Discrete Dimers of Redox-Active and Fluorescent Perylene Diimide-Based Rigid Isosceles Triangles in the Solid State

Siva Krishna Mohan Nalluri, Jiawang Zhou, Tao Cheng, Zhichang Liu, Minh T. Nguyen, Tianyang Chen, Hasmukh A. Patel, Matthew D. Krzyaniak, William A. Goddard, Michael R. Wasielewski*, J. Fraser Stoddart

*Corresponding author for this work

Research output: Contribution to journalArticlepeer-review

70 Scopus citations


The development of rigid covalent chiroptical organic materials, with multiple, readily available redox states, which exhibit high photoluminescence, is of particular importance in relation to both organic electronics and photonics. The chemically stable, thermally robust, and redox-active perylene diimide (PDI) fluorophores have received ever-increasing attention owing to their excellent fluorescence quantum yields in solution. Planar PDI derivatives, however, generally suffer from aggregation-caused emission quenching in the solid state. Herein, we report on the design and synthesis of two chiral isosceles triangles, wherein one PDI fluorophore and two pyromellitic diimide (PMDI) or naphthalene diimide (NDI) units are arranged in a rigid cyclic triangular geometry. The optical, electronic, and magnetic properties of the rigid isosceles triangles are fully characterized by a combination of optical spectroscopies, X-ray diffraction (XRD), cyclic voltammetry, and computational modeling techniques. Single-crystal XRD analysis shows that both isosceles triangles form discrete, nearly cofacial PDI-PDI π-dimers in the solid state. While the triangles exhibit fluorescence quantum yields of almost unity in solution, the dimers in the solid state exhibit very weak - yet at least an order of magnitude higher - excimer fluorescence yield in comparison with the almost completely quenched fluorescence of a reference PDI. The triangle containing both NDI and PDI subunits shows superior intramolecular energy transfer from the lowest excited singlet state of the NDI to that of the PDI subunit. Cyclic voltammetry suggests that both isosceles triangles exhibit multiple, easily accessible, and reversible redox states. Applications beckon in arenas related to molecular optoelectronic devices.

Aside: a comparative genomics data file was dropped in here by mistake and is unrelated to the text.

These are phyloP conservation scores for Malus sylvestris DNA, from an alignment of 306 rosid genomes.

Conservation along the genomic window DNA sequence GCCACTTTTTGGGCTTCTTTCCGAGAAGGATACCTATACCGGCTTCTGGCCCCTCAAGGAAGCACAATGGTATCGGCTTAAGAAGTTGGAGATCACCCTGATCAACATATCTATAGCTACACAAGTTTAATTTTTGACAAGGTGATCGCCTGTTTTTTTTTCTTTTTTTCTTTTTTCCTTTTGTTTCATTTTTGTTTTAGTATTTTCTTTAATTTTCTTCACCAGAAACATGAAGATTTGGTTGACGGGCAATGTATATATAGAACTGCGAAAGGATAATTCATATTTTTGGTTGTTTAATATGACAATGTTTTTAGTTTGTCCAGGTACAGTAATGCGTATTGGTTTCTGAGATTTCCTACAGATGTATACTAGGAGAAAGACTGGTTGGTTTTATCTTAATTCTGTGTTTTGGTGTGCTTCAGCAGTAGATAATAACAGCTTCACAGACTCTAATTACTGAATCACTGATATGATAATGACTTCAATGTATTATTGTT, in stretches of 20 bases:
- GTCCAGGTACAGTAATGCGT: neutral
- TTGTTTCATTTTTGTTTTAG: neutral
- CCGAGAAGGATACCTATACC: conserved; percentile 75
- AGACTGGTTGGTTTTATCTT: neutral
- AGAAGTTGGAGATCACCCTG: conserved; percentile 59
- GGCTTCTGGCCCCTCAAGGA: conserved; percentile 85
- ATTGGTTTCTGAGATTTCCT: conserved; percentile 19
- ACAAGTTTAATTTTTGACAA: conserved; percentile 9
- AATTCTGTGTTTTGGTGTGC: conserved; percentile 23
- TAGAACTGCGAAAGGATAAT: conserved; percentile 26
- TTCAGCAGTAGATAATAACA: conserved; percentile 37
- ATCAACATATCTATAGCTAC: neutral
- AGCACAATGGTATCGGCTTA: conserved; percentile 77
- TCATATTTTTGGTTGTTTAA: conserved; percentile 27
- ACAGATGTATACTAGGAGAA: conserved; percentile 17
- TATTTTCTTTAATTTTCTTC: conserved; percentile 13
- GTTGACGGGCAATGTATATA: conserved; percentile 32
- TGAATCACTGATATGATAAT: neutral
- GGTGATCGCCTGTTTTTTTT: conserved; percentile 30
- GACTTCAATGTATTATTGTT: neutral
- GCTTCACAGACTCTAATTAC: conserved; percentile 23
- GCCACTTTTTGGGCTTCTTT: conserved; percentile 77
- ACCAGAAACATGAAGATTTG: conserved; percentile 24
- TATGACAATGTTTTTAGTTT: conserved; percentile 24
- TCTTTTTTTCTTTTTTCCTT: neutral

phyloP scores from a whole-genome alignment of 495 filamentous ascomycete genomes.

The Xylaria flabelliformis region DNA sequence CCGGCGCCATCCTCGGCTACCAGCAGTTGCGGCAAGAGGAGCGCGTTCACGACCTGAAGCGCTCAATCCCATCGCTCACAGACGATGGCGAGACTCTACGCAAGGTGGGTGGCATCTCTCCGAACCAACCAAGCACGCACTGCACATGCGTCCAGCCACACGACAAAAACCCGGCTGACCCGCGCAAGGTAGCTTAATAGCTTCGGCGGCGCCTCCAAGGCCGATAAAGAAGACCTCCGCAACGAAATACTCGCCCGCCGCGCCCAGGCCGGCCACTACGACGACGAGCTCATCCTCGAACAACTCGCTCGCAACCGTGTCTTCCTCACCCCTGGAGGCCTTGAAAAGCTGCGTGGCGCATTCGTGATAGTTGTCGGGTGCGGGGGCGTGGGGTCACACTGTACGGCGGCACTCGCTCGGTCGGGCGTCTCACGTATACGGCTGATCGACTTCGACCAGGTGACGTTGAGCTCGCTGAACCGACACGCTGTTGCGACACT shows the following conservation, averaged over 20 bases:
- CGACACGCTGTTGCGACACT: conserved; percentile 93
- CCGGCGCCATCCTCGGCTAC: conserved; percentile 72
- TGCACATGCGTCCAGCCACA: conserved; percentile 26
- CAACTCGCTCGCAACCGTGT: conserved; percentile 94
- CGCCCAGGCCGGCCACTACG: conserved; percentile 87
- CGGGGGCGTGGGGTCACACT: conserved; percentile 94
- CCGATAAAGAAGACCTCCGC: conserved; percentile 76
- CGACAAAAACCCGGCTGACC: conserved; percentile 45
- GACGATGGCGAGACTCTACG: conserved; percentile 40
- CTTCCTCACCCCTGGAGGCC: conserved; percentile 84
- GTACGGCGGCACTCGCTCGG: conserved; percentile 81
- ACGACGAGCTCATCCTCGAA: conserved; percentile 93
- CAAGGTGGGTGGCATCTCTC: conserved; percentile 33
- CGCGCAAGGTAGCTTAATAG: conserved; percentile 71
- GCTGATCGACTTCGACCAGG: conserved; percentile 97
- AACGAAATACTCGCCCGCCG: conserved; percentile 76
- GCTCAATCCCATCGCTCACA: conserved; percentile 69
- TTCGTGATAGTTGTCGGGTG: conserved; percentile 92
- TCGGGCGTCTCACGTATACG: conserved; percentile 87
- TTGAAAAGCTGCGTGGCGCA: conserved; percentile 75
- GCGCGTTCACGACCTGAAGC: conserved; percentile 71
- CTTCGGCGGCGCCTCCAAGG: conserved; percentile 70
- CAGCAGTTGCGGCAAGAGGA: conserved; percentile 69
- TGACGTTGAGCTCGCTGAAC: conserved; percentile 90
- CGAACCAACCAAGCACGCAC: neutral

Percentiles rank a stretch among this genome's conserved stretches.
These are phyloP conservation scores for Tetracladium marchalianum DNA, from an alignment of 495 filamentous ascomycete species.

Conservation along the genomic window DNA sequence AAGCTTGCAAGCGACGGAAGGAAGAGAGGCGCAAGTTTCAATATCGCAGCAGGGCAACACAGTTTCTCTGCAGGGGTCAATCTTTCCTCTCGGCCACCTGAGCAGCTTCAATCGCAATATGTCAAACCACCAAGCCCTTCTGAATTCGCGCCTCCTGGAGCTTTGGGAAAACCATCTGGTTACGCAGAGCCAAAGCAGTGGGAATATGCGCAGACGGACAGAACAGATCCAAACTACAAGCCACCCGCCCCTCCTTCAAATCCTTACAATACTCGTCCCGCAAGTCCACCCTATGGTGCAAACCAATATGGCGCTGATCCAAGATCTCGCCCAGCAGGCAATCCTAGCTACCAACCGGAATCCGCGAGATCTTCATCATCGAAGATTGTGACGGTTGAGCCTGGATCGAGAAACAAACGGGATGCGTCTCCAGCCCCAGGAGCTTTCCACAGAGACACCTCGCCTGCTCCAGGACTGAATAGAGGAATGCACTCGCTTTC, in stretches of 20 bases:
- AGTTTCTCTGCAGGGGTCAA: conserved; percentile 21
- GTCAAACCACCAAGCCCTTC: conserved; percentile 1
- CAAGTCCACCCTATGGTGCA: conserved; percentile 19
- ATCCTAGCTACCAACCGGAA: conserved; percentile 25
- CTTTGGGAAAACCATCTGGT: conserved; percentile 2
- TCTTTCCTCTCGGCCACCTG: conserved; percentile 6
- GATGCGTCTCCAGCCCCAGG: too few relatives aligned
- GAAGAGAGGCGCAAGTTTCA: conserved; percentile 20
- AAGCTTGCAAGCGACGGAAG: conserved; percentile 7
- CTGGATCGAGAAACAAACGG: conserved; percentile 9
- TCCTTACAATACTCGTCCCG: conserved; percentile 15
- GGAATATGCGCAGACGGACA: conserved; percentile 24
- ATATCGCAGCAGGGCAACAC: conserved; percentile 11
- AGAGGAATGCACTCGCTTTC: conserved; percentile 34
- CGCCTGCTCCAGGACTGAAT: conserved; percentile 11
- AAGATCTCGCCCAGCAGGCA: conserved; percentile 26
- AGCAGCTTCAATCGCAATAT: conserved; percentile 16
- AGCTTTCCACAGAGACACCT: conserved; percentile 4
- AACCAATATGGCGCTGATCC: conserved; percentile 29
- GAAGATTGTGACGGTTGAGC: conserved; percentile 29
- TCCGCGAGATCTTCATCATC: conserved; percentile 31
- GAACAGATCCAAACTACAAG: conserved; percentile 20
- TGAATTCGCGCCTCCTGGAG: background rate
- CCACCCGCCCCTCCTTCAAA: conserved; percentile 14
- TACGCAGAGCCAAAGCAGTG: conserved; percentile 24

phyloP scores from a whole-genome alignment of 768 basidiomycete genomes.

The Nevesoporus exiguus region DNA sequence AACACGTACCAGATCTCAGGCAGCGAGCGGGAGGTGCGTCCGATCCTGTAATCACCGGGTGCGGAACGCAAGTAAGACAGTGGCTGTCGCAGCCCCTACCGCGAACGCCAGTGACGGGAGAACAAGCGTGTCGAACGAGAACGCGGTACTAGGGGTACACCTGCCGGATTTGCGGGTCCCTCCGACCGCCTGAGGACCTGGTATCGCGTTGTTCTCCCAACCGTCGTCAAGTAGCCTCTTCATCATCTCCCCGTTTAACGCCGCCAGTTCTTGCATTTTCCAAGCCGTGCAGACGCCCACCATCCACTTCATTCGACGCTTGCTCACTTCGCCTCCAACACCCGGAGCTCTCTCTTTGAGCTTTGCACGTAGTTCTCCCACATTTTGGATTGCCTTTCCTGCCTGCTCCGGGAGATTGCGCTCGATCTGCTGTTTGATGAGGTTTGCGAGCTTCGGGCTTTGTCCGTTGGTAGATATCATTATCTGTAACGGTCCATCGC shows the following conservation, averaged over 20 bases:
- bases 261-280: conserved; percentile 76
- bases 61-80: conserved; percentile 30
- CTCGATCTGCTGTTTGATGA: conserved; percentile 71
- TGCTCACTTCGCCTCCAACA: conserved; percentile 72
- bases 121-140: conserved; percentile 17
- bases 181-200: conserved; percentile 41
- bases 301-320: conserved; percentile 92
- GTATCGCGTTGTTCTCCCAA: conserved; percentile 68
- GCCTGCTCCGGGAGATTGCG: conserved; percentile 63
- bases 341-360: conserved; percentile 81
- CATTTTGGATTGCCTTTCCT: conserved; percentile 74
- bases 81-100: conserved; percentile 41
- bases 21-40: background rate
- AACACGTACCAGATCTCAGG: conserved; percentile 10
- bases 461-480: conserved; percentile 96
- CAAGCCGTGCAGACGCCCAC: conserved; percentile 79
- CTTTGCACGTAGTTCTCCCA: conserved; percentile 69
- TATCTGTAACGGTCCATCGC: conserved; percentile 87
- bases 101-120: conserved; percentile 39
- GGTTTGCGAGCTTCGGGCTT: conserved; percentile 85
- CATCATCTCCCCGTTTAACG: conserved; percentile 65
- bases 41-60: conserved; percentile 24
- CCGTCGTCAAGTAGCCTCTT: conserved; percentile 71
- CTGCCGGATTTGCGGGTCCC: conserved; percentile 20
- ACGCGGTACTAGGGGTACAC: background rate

Original languageEnglish (US)
Pages (from-to)1290-1303
Number of pages14
JournalJournal of the American Chemical Society
Issue number3
StatePublished - Jan 23 2019

ASJC Scopus subject areas

  • Catalysis
  • Chemistry(all)
  • Biochemistry
  • Colloid and Surface Chemistry


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